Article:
American officials are expressing hurt feelings over complaints from Afghan leaders about the deaths of civilians resulting from the U.S.-led war in Afghanistan. Some Afghans have gone so far as to accuse NATO of “occupying” their country these past 10 years, an observation that historian William Blum assesses in this guest essay.
By William Blum
July 1, 2011
Afghanistan President Hamid Karzai’s criticism of U.S. and NATO forces in his country grows more angry and confrontational with each passing week. Recently, U.S. Ambassador Karl Eikenberry was moved to reply to him:
“When Americans, who are serving in your country at great cost — in terms of lives and treasure — hear themselves compared with occupiers, told that they are only here to advance their own interest, and likened to the brutal enemies of the Afghan people … they are filled with confusion and grow weary of our effort here. … We begin to lose our inspiration to carry on.”
That certainly may apply to many of the soldiers in the field. But oh, if only American military and political leaders could really be so offended and insulted by what’s said about them and their many wars.
Eikenberry — who has served in Afghanistan a total of five years as a senior U.S. Army general and then as ambassador — warned that if Afghan leaders reach the point where they “believe that we are doing more harm than good,” then Americans may “reach a point that we feel our soldiers and civilians are being asked to sacrifice without a just cause,” and “the American people will ask for our forces to come home.”
Well, if Eikenberry is really interested, a June 8 BBC World News America/Harris Poll found that 52 percent of Americans believe that the United States should move to get its troops out of Afghanistan “now”, with only 35 percent believing that the troops should stay; while a Pew Research Center poll of mid-June showed 56 percent of Americans favor an “immediate” pullout.
“America has never sought to occupy any nation in the world,” the ambassador continued. “We are a good people.” [Washington Post, June 19, 2011]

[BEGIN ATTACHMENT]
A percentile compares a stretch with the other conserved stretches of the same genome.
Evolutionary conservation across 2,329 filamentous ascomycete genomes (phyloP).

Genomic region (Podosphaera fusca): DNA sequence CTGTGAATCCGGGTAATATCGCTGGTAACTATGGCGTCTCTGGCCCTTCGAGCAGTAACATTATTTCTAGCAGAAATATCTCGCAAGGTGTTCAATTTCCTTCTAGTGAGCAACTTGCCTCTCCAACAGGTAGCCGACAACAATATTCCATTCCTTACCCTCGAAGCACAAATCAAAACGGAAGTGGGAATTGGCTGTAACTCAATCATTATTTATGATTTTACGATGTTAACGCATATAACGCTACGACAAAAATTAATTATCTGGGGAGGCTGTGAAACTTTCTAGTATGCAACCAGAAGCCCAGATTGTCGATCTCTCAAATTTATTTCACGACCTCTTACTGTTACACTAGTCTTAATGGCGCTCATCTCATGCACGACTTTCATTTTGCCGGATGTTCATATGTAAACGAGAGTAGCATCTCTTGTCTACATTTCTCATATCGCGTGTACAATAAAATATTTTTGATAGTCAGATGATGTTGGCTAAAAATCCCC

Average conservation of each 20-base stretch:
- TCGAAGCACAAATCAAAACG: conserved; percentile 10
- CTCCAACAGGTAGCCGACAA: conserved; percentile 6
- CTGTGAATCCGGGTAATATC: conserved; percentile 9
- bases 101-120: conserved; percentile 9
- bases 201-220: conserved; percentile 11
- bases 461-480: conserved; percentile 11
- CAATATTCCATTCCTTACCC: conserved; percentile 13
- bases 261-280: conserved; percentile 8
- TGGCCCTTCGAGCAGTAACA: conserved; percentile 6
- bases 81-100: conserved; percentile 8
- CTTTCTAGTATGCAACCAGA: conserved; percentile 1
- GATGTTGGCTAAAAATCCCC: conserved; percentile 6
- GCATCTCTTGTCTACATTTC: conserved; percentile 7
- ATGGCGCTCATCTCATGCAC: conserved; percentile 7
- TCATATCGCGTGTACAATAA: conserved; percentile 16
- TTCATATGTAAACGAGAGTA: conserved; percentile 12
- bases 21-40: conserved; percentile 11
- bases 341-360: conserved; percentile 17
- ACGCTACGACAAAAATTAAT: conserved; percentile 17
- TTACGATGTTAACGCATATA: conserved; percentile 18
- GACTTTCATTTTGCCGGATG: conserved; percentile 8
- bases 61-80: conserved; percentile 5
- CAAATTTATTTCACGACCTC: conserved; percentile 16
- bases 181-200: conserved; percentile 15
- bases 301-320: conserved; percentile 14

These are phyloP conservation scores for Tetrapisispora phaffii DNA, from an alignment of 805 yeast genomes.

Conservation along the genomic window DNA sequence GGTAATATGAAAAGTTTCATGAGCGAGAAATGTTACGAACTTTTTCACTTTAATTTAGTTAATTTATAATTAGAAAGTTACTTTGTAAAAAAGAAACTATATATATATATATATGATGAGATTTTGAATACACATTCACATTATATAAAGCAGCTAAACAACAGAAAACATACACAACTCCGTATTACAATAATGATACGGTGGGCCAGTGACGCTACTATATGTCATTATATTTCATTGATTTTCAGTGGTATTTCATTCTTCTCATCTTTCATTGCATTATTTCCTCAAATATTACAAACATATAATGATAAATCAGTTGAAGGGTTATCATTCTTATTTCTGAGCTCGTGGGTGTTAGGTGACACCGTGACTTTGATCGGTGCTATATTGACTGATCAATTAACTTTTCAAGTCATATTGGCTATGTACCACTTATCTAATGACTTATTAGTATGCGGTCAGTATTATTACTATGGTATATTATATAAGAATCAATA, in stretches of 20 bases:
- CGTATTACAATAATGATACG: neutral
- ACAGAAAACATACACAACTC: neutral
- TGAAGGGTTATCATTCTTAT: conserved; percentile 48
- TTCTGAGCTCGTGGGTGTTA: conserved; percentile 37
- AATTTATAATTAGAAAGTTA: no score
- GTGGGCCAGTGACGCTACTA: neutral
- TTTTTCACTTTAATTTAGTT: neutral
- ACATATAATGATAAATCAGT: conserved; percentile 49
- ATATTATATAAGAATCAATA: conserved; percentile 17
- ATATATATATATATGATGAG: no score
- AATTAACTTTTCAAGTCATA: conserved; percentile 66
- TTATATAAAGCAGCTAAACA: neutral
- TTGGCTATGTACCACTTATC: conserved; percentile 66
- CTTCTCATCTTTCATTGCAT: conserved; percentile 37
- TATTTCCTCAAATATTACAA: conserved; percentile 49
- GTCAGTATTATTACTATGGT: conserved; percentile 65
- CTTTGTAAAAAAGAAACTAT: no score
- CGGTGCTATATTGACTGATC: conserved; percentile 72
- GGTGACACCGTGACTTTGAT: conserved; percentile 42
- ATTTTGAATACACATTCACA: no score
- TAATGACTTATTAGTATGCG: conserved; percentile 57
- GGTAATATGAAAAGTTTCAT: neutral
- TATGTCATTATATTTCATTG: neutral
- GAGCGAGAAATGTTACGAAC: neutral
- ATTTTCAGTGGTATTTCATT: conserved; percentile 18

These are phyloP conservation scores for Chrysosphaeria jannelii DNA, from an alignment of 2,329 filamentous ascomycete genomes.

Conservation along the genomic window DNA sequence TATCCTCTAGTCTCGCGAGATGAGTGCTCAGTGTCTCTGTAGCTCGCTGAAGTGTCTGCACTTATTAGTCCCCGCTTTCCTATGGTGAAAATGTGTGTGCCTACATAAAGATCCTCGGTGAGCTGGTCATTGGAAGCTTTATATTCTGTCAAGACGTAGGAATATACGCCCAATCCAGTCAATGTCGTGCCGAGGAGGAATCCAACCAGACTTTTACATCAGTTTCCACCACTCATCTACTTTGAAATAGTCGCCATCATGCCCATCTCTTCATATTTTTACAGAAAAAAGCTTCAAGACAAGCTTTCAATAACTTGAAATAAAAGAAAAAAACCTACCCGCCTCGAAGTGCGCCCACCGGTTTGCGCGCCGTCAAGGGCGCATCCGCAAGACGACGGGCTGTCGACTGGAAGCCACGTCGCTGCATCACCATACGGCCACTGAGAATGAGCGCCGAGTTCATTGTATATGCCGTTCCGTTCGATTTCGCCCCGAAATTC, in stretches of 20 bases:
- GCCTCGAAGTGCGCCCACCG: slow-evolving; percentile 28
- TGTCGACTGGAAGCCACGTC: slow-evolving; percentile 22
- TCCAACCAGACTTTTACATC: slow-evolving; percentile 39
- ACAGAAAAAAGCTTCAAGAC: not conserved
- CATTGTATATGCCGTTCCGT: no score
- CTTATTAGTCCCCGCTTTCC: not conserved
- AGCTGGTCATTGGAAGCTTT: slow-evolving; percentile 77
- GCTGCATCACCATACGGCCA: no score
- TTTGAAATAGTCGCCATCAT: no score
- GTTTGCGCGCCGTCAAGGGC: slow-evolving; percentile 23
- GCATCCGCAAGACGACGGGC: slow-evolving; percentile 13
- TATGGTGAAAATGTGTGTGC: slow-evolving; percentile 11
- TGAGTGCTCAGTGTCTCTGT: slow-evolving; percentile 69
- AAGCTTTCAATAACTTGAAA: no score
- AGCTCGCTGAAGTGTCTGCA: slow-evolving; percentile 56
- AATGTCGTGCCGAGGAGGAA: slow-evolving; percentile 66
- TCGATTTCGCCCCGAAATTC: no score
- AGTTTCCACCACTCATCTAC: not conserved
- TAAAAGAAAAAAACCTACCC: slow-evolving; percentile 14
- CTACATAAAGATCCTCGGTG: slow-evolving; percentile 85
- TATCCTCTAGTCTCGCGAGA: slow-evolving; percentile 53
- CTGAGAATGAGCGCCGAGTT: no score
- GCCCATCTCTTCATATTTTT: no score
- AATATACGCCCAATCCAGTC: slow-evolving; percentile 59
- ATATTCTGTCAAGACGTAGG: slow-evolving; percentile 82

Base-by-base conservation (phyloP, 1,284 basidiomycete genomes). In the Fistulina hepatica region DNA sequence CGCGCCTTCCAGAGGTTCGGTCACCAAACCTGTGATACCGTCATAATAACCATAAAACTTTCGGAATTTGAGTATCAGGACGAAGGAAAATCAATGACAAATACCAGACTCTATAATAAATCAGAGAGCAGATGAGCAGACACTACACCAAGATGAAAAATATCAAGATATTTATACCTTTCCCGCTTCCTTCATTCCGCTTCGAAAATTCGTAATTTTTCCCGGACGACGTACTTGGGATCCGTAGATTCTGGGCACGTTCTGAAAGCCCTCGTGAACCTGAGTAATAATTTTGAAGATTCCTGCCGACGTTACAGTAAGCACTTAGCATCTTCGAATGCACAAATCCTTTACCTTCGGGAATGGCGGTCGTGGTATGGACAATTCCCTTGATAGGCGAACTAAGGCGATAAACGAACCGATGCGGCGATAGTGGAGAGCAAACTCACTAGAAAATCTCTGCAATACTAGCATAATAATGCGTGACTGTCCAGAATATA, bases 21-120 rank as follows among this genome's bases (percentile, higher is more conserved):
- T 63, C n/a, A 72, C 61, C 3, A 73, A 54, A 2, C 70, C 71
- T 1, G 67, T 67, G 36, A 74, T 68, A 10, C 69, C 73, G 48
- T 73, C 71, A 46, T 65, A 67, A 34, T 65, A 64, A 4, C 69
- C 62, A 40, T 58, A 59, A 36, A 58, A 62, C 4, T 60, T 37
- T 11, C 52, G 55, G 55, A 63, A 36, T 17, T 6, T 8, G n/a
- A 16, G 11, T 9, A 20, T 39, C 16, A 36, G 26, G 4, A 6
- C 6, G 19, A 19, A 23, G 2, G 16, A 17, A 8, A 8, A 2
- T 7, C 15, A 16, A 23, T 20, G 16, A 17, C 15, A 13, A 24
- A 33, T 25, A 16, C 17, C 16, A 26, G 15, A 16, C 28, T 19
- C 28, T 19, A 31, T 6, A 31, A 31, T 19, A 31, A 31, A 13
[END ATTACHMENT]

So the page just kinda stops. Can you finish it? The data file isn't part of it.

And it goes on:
How nice. Reminds me of U.S. Secretary of State Madeleine Albright, after the 1999 78-day bombing of the helpless people of the former Yugoslavia, a war crime largely instigated by herself, when she declared: “The United States is good. We try to do our best everywhere.” [Washington Post, October 23, 1999]
Do these grownups really believe what comes out of their mouths? Does Mr. Eikenberry actually think that “America has never sought to occupy any nation in the world”?
Sixty-six years after World War II ended, the United States still has major bases in Germany and Japan; 58 years after the end of the Korean War, tens of thousands of American armed forces continue to be stationed in South Korea; for over a century, the United States has occupied Guantanamo Bay in Cuba against the fervent wishes of the Cuban people.
And what other term shall we use to describe the American presence in Iraq for more than eight years? And Afghanistan for almost ten?
George W. Bush had no doubt: The Iraqis are “not happy they’re occupied,” he said. “I wouldn’t be happy if I were occupied either.” [Washington Post, April 14, 2004]
However, the current Republican leader in the House, John Boehner appears to be a true believer. “The United States has never proposed establishing a permanent base in Iraq or anywhere else,” he affirmed a few years ago. [United Press International, July 26, 2007]
If 18th century Americans could resent occupation by the British, when many of the Americans were British themselves, then how much easier to understand the resentment of Iraqis and Afghans toward foreign occupiers.
William Blum is the author of Killing Hope: US Military and CIA Interventions Since World War 2; Rogue State: A Guide to the World’s Only Superpower; West-Bloc Dissident: A Cold War Memoir; Freeing the World to Death: Essays on the American Empire. Portions of the books can be read, and signed copies purchased, at www.killinghope.org. This article was originally published in Blum’s Anti-Empire Report.